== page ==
The pursuit for perfection.

Image via Wikipedia

Today, I have started to pick apples in an intensive orchard for a local packing house, which will then ship them out to suppliers, supermarkets or overseas.  OK, the work is physically demanding but what is more upsetting to me is the wastage.

You need to understand that the packing house will not accept anything other than perfect.  Therefore the apple has to be:

  • the correct shape (mis-shaped apples are discarded)
  • the correct colour (too green and the apple is left on the tree or discarded)
  • unmarked (any mark or blemish means the apple is discarded)
  • the correct size (too small and the apple is discarded)

You get my drift.  It’s all because we, the consumer, expects fruit of all kinds to be a certain shape, colour and size.  Anything else and it won’t sell in the shop.  Therefore, the shop will not buy anything but perfect fruit.  So the suppliers only wants perfect fruit from the grower.

This desire for perfection means that often the best flavoured fruit is discarded.  It has also seen the demise of many varieties of fruit because they “don’t look good on the shelves.”

It’s the same in society.  People are often overlooked or ‘discarded’ e.g. you don’t look perfect; don’t have the right colour skin; don’t have the right skills; don’t speak the same language.

I believe that it’s time to see beyond the initial image.  We need to look deeper and see the beauty, the creativity, and the potential in others and ignore those things that society says are ‘imperfect’.

As for the apples: I also believe that we should be very concerned about the way we grow our food.  In our pursuit for perfection, we run the risk of loosing ancient varieties of fruit and vegetables.  We should be looking to buy our food locally, and support our local growers and local industry.  To me, it’s a crime to see food on our shelves from other countries, that we are perfectly capable of growing ourselves in our own country.

By the way, the majority of the apples I am picking will not be sold in the country they were grown.  They will be shipped elsewhere.  And guess what, we will see USA apples on our supermarket shelves instead!!

In what way have you experienced being ‘discarded’?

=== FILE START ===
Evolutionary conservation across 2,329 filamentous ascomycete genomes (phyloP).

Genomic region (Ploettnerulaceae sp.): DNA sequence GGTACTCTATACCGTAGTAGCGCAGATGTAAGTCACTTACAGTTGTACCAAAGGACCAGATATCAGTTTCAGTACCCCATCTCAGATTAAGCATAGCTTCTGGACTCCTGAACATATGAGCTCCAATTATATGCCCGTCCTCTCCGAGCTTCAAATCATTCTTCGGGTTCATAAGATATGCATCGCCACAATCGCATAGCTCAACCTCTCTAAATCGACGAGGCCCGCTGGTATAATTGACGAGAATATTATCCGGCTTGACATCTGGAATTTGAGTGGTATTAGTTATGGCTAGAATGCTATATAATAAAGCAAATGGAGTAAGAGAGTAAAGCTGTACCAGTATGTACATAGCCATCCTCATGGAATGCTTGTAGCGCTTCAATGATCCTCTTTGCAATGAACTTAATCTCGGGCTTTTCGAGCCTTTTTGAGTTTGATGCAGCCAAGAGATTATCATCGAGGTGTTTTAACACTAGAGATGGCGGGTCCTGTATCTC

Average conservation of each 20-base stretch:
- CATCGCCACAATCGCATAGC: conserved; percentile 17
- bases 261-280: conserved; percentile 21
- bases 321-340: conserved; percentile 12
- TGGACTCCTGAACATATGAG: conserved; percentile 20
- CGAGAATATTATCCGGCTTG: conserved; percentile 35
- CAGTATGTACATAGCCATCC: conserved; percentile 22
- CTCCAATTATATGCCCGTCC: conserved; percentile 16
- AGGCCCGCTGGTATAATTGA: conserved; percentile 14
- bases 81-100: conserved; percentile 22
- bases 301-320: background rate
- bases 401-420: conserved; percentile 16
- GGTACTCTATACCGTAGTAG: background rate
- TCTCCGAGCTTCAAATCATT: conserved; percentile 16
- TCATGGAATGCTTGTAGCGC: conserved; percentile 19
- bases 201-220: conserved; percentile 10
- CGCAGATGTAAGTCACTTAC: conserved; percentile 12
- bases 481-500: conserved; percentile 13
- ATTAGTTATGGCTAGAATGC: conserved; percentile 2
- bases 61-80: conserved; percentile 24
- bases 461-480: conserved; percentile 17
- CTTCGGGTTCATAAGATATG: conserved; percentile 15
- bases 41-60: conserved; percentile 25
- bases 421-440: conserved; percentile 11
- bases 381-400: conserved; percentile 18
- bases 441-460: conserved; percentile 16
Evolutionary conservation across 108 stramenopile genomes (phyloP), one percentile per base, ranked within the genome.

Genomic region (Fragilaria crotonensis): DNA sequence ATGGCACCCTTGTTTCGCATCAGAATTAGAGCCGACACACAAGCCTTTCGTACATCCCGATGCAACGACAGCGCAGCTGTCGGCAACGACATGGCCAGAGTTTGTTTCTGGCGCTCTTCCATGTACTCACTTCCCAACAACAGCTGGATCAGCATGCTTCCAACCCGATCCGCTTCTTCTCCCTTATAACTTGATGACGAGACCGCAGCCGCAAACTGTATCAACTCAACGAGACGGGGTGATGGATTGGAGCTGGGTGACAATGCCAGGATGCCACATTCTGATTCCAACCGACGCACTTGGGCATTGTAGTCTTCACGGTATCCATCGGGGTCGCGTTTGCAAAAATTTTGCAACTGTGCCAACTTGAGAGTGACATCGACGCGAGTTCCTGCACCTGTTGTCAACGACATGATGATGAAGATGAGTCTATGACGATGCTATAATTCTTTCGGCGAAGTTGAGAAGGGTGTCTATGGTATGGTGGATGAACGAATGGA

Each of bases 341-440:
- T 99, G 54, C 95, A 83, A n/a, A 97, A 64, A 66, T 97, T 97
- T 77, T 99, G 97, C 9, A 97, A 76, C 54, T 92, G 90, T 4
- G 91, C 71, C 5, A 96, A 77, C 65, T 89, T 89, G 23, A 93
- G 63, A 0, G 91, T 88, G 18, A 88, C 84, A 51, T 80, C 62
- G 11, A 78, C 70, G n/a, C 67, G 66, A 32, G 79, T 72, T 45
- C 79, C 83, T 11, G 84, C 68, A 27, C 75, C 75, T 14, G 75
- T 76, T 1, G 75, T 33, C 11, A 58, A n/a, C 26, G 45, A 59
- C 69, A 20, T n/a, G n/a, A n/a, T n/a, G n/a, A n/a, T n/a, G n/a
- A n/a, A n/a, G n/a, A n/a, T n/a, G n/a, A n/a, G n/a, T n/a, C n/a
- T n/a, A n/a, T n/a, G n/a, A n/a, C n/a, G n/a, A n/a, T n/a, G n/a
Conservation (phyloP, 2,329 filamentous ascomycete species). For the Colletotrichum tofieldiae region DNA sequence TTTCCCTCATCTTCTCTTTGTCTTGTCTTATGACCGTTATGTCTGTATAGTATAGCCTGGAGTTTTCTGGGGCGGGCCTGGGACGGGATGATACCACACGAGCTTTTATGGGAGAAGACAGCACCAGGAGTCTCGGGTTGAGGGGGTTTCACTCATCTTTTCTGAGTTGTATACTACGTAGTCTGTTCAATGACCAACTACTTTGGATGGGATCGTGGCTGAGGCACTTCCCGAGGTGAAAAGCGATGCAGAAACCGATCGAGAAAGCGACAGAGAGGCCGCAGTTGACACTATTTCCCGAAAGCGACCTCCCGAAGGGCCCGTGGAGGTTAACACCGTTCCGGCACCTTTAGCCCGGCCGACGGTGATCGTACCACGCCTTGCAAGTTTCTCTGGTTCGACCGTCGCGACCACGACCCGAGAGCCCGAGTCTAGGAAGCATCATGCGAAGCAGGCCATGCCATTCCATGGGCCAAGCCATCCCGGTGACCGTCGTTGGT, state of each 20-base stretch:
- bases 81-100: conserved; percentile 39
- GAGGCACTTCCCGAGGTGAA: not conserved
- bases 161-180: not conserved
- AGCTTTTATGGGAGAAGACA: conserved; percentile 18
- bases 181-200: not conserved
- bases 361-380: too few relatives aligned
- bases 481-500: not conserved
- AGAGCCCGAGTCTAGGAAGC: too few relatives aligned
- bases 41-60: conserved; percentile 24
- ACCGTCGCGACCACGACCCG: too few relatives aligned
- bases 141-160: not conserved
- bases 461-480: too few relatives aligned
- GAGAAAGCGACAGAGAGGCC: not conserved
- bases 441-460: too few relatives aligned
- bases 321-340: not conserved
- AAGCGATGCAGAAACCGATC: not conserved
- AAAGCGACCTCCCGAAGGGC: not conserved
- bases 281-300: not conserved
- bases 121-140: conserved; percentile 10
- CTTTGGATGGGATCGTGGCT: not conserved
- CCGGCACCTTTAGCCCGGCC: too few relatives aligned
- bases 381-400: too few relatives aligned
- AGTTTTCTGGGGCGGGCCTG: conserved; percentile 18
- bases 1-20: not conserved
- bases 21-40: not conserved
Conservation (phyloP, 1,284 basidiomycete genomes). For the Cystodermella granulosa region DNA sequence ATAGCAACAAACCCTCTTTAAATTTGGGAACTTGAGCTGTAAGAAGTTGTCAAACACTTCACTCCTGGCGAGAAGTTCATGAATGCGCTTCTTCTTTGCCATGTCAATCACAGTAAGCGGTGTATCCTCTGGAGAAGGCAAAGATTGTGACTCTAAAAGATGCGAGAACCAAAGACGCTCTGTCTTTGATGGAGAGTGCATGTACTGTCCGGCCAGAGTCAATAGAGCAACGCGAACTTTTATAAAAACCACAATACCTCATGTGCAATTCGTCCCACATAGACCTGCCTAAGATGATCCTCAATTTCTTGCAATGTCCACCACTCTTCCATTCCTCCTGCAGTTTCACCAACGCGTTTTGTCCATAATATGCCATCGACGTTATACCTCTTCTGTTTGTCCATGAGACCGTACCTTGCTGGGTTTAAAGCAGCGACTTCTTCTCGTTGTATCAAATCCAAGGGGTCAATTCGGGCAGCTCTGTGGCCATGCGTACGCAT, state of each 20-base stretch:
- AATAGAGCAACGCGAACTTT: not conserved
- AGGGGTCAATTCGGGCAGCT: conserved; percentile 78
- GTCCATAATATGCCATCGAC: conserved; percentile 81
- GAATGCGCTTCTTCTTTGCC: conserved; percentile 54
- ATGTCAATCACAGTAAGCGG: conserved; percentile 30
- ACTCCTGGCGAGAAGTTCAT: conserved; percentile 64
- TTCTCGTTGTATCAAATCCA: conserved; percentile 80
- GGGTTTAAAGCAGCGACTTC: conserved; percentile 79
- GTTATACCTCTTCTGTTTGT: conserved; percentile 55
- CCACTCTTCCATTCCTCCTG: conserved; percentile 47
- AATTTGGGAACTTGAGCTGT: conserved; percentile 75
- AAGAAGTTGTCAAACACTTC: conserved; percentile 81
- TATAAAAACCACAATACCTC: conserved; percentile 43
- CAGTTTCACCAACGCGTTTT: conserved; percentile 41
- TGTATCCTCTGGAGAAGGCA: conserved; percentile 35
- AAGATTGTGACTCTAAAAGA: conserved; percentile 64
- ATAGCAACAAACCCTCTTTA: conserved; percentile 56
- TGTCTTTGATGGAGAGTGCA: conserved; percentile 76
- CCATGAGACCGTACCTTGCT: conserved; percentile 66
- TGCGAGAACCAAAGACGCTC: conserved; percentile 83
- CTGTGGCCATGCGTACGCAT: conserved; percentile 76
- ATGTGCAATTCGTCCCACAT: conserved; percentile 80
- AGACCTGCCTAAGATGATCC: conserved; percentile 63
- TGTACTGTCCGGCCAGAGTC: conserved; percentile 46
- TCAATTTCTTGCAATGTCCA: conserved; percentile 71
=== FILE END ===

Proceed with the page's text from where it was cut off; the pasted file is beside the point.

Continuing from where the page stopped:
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About katehobbs

Mother to two who are now independant and living away from home. Wife to Steve, for the last 26yrs and looking forward to many more years. I have enjoyed 18 months in the Okanagan, something that I have longed to have the opportunity to do for a while. Living a dream, you could say. Now, I am interning with Living Waters Canada based in Vancouver until end of April 2013. I love to grow my own food - it tastes so much better. I also build up, train and encourage others to achieve more than they thought possible.
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2 Responses to The pursuit for perfection.

  1. Ula says:

    Rejected by both my parents as a child, I’ve experienced ‘discarded’ in many profound ways. Thankfully, my life has been blessed with a wonderful husband and two beautiful children. And I’ve been privileged to rebuild a relationship with my mother. Humanity’s pursuit of perfection can be dehumanizing sometimes and leave many broken hearts behind. Thanks for an insightful post, Kate 🙂

    • katehobbs says:

      Hi Ula
      Thank you for taking the time to read my posts. Like you, life hasn’t always been kind, but thanks to friends and my husband, I have been on a healing journey for some time now. I will continue on this journey for the rest of my life.
      If we, who have been discarded, can bring about acceptance in others, then there is hope.
      thank you
      Kate

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